Romance is complicated, cathartic and messy, regardless of age or circumstance. But such uncomfortable realities are swept beneath the rug in John Carney’s rigorously whimsical new Amazon series. Modern Love is adapted from a New York Times column (it also spawned a hit podcast) and is as much a valentine to a fantasia vision of Manhattan as it is a dissection of the human heart. Central Park twinkles, Midtown glimmers, the streets are paved with quirky over-achievers in statement berets. It’s pre-problematic Woody Allen by way of early Sex and the City and The New Yorker’s Talk of the Town section – a milieu that Modern Love is more than happy to hitch itself to
Carney, who produced the series and directed four of the eight standalone episodes, struck the schlock jackpot with his busker-meets-cleaning lady musical Once in 2007. He later caused a stir when admitting to The Independent that he regretted working with “supermodel” Keira Knightley because she lacked the “honesty and self analysis” he needed from her in 2013’s Begin Again. Carney subsequently apologised and clearly hasn’t gone off A-listers, as Modern Love is stuffed with them.
Anne Hathaway plays a bipolar lawyer whose romantic life is a rollercoaster pitch from infatuation at first sight to self-loathing and loneliness. Andrew Scott, aka Father Flirty from Fleabag, flexes his American accent as one half of a gay couple trying to adopt. Catherine Keener and Dev Patel vibe off one another in a two-hander about love lost and why sometimes it’s better to run towards your past than flee it.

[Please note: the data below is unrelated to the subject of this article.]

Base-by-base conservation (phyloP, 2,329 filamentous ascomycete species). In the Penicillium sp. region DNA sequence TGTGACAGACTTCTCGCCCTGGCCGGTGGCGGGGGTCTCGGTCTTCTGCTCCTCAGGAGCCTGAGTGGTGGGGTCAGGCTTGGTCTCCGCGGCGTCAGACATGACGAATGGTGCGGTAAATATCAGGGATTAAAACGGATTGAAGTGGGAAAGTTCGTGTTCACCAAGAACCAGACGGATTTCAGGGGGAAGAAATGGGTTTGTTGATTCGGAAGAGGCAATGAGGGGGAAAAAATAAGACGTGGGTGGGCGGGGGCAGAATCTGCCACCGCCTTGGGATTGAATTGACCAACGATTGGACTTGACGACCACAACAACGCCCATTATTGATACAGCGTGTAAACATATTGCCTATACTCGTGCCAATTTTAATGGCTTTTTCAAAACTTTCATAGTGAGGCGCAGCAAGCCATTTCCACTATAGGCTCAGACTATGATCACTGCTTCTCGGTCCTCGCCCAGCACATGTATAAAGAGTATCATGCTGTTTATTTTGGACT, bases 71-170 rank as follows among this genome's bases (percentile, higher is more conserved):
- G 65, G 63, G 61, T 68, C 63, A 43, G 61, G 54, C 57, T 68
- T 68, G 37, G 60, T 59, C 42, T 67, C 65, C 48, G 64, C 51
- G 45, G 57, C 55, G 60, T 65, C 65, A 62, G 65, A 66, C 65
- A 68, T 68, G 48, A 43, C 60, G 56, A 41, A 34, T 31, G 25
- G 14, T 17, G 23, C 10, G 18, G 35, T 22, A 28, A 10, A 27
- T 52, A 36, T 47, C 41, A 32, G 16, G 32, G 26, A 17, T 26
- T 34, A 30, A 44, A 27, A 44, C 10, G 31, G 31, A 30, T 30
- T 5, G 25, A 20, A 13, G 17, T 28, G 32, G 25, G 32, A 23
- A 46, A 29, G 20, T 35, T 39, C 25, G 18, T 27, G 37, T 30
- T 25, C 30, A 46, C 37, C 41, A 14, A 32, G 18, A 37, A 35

Carney has an eye for the transcendental in the everyday and is at his best directing Cristin Milioti (How I Met Your Mother, Black Mirror’s “USS Callister”) in “When the Doorman is Your Main Man”. Maggie (Milioti) is an unlucky-in-love uptown apartment dweller whose doorman (Laurentiu Possa) – that New York totem so utterly alien this side of the pond – is the self-appointed ultimate arbiter of the suitability of her dates. It’s a deeply creepy premise: all the more so because, as with the rest of the source material, it is based on a true story.
But Carney is quick to locate a feel-good pulse and spins a beguiling tale about human decency and how it’s always worth chasing the rainbow because, eventually, you’ll reach the promised land on the other side. The world can seem awfully dark and frightening nowadays. Modern Love is here to tell us that now and then it’s fine to sink into a scented bath of unabashed optimism, which is what this opening instalment delivers.
The problem is that the marzipan runs thick through Carney’s veins. Snaffled too quickly, these 30 minute or so mini-dramas, may result in queasiness. That’s despite the selfless striving of, in particular, Hathaway. She gives her everything as the director frames her character’s battle with bipolar disorder as a La La Land-like revue in “Take Me As I Am, Whoever I Am”. When she’s on top of the world, it seems to her that New York is one big musical – a conceit that feels trowelled on but which the earnest Hathaway sells.
Still, it’s a relief when, with episode four, the more cynical Sharon Horgan swoops in as writer and director. In “Rallying to Keep the Game Alive”, Tina Fey and John Slattery are a bickering married couple who learn to accept and even love one another’s faults over a weekly game of tennis. Horgan disposes with Carney’s fairytale New York filter: her sardonicism functions as an essential palate cleanser amid the feel-good froth. Sometimes you need the bitter to go down with the sweet.
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